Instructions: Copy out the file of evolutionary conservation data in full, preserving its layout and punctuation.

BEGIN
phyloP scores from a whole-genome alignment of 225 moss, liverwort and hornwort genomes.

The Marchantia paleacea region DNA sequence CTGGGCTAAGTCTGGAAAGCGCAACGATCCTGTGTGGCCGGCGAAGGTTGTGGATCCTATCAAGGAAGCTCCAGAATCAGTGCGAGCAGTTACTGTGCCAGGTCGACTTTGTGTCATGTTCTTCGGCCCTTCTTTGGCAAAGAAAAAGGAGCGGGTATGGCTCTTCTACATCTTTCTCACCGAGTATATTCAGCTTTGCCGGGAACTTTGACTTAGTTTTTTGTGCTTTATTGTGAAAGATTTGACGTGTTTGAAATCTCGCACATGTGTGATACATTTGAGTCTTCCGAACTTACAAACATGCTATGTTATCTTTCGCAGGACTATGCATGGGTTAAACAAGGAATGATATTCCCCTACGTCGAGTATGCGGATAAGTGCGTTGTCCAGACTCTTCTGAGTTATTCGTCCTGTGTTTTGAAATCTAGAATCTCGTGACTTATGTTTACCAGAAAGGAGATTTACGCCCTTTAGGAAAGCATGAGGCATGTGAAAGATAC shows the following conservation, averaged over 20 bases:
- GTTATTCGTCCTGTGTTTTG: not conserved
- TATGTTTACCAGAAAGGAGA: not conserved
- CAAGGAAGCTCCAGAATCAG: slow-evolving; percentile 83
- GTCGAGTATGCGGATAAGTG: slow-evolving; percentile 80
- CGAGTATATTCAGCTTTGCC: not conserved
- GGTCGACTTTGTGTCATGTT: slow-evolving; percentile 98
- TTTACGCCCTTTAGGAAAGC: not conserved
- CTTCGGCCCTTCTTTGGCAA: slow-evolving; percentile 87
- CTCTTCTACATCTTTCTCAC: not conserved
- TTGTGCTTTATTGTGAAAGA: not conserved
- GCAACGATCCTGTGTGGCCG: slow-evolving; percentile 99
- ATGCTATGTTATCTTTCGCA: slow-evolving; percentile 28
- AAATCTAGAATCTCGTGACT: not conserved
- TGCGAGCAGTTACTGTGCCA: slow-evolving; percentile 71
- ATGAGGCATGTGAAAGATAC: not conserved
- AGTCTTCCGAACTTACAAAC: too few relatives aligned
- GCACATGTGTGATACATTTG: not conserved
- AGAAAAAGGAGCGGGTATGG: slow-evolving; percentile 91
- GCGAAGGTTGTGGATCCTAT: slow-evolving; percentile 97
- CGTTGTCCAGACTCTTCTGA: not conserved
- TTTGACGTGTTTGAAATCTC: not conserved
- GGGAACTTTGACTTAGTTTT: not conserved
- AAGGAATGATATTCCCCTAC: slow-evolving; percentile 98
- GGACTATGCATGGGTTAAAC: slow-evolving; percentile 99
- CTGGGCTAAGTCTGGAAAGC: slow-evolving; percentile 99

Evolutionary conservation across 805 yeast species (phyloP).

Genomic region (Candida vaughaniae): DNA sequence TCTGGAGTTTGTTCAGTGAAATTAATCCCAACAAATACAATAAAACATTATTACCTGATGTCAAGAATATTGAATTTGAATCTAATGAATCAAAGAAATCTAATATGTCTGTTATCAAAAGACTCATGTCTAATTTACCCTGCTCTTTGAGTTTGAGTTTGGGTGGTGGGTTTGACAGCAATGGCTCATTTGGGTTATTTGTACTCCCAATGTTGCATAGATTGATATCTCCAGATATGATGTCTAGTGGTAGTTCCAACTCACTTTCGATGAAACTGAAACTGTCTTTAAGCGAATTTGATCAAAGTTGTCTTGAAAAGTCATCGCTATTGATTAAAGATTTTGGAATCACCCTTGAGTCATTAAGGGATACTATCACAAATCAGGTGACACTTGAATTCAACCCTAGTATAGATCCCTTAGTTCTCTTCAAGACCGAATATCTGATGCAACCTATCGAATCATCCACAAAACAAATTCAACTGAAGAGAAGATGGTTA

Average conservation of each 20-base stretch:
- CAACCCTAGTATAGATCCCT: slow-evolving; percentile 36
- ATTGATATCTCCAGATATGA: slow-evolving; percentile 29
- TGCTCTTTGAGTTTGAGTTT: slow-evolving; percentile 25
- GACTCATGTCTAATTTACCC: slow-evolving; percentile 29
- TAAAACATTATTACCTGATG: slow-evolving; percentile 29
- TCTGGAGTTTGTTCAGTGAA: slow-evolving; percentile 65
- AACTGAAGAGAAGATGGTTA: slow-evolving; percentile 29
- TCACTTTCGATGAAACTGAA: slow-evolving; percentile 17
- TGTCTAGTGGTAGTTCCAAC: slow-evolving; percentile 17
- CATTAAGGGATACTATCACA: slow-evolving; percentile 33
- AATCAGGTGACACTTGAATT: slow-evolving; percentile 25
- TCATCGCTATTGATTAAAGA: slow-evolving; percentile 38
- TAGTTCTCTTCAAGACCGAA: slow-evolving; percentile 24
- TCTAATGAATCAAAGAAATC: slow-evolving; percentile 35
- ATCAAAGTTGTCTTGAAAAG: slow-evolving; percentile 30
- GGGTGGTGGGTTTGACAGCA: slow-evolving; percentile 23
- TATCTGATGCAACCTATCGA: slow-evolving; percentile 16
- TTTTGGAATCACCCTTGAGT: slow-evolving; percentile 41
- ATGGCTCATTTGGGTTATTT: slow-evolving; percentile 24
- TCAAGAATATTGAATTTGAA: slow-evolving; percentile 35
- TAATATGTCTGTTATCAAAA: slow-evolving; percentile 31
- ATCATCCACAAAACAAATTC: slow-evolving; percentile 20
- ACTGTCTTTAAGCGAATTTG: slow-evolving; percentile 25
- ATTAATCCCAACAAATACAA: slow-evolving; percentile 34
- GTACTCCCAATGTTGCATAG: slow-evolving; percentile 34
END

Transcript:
phyloP scores from a whole-genome alignment of 225 moss, liverwort and hornwort genomes.

The Marchantia paleacea region DNA sequence CTGGGCTAAGTCTGGAAAGCGCAACGATCCTGTGTGGCCGGCGAAGGTTGTGGATCCTATCAAGGAAGCTCCAGAATCAGTGCGAGCAGTTACTGTGCCAGGTCGACTTTGTGTCATGTTCTTCGGCCCTTCTTTGGCAAAGAAAAAGGAGCGGGTATGGCTCTTCTACATCTTTCTCACCGAGTATATTCAGCTTTGCCGGGAACTTTGACTTAGTTTTTTGTGCTTTATTGTGAAAGATTTGACGTGTTTGAAATCTCGCACATGTGTGATACATTTGAGTCTTCCGAACTTACAAACATGCTATGTTATCTTTCGCAGGACTATGCATGGGTTAAACAAGGAATGATATTCCCCTACGTCGAGTATGCGGATAAGTGCGTTGTCCAGACTCTTCTGAGTTATTCGTCCTGTGTTTTGAAATCTAGAATCTCGTGACTTATGTTTACCAGAAAGGAGATTTACGCCCTTTAGGAAAGCATGAGGCATGTGAAAGATAC shows the following conservation, averaged over 20 bases:
- GTTATTCGTCCTGTGTTTTG: not conserved
- TATGTTTACCAGAAAGGAGA: not conserved
- CAAGGAAGCTCCAGAATCAG: slow-evolving; percentile 83
- GTCGAGTATGCGGATAAGTG: slow-evolving; percentile 80
- CGAGTATATTCAGCTTTGCC: not conserved
- GGTCGACTTTGTGTCATGTT: slow-evolving; percentile 98
- TTTACGCCCTTTAGGAAAGC: not conserved
- CTTCGGCCCTTCTTTGGCAA: slow-evolving; percentile 87
- CTCTTCTACATCTTTCTCAC: not conserved
- TTGTGCTTTATTGTGAAAGA: not conserved
- GCAACGATCCTGTGTGGCCG: slow-evolving; percentile 99
- ATGCTATGTTATCTTTCGCA: slow-evolving; percentile 28
- AAATCTAGAATCTCGTGACT: not conserved
- TGCGAGCAGTTACTGTGCCA: slow-evolving; percentile 71
- ATGAGGCATGTGAAAGATAC: not conserved
- AGTCTTCCGAACTTACAAAC: too few relatives aligned
- GCACATGTGTGATACATTTG: not conserved
- AGAAAAAGGAGCGGGTATGG: slow-evolving; percentile 91
- GCGAAGGTTGTGGATCCTAT: slow-evolving; percentile 97
- CGTTGTCCAGACTCTTCTGA: not conserved
- TTTGACGTGTTTGAAATCTC: not conserved
- GGGAACTTTGACTTAGTTTT: not conserved
- AAGGAATGATATTCCCCTAC: slow-evolving; percentile 98
- GGACTATGCATGGGTTAAAC: slow-evolving; percentile 99
- CTGGGCTAAGTCTGGAAAGC: slow-evolving; percentile 99

Evolutionary conservation across 805 yeast species (phyloP).

Genomic region (Candida vaughaniae): DNA sequence TCTGGAGTTTGTTCAGTGAAATTAATCCCAACAAATACAATAAAACATTATTACCTGATGTCAAGAATATTGAATTTGAATCTAATGAATCAAAGAAATCTAATATGTCTGTTATCAAAAGACTCATGTCTAATTTACCCTGCTCTTTGAGTTTGAGTTTGGGTGGTGGGTTTGACAGCAATGGCTCATTTGGGTTATTTGTACTCCCAATGTTGCATAGATTGATATCTCCAGATATGATGTCTAGTGGTAGTTCCAACTCACTTTCGATGAAACTGAAACTGTCTTTAAGCGAATTTGATCAAAGTTGTCTTGAAAAGTCATCGCTATTGATTAAAGATTTTGGAATCACCCTTGAGTCATTAAGGGATACTATCACAAATCAGGTGACACTTGAATTCAACCCTAGTATAGATCCCTTAGTTCTCTTCAAGACCGAATATCTGATGCAACCTATCGAATCATCCACAAAACAAATTCAACTGAAGAGAAGATGGTTA

Average conservation of each 20-base stretch:
- CAACCCTAGTATAGATCCCT: slow-evolving; percentile 36
- ATTGATATCTCCAGATATGA: slow-evolving; percentile 29
- TGCTCTTTGAGTTTGAGTTT: slow-evolving; percentile 25
- GACTCATGTCTAATTTACCC: slow-evolving; percentile 29
- TAAAACATTATTACCTGATG: slow-evolving; percentile 29
- TCTGGAGTTTGTTCAGTGAA: slow-evolving; percentile 65
- AACTGAAGAGAAGATGGTTA: slow-evolving; percentile 29
- TCACTTTCGATGAAACTGAA: slow-evolving; percentile 17
- TGTCTAGTGGTAGTTCCAAC: slow-evolving; percentile 17
- CATTAAGGGATACTATCACA: slow-evolving; percentile 33
- AATCAGGTGACACTTGAATT: slow-evolving; percentile 25
- TCATCGCTATTGATTAAAGA: slow-evolving; percentile 38
- TAGTTCTCTTCAAGACCGAA: slow-evolving; percentile 24
- TCTAATGAATCAAAGAAATC: slow-evolving; percentile 35
- ATCAAAGTTGTCTTGAAAAG: slow-evolving; percentile 30
- GGGTGGTGGGTTTGACAGCA: slow-evolving; percentile 23
- TATCTGATGCAACCTATCGA: slow-evolving; percentile 16
- TTTTGGAATCACCCTTGAGT: slow-evolving; percentile 41
- ATGGCTCATTTGGGTTATTT: slow-evolving; percentile 24
- TCAAGAATATTGAATTTGAA: slow-evolving; percentile 35
- TAATATGTCTGTTATCAAAA: slow-evolving; percentile 31
- ATCATCCACAAAACAAATTC: slow-evolving; percentile 20
- ACTGTCTTTAAGCGAATTTG: slow-evolving; percentile 25
- ATTAATCCCAACAAATACAA: slow-evolving; percentile 34
- GTACTCCCAATGTTGCATAG: slow-evolving; percentile 34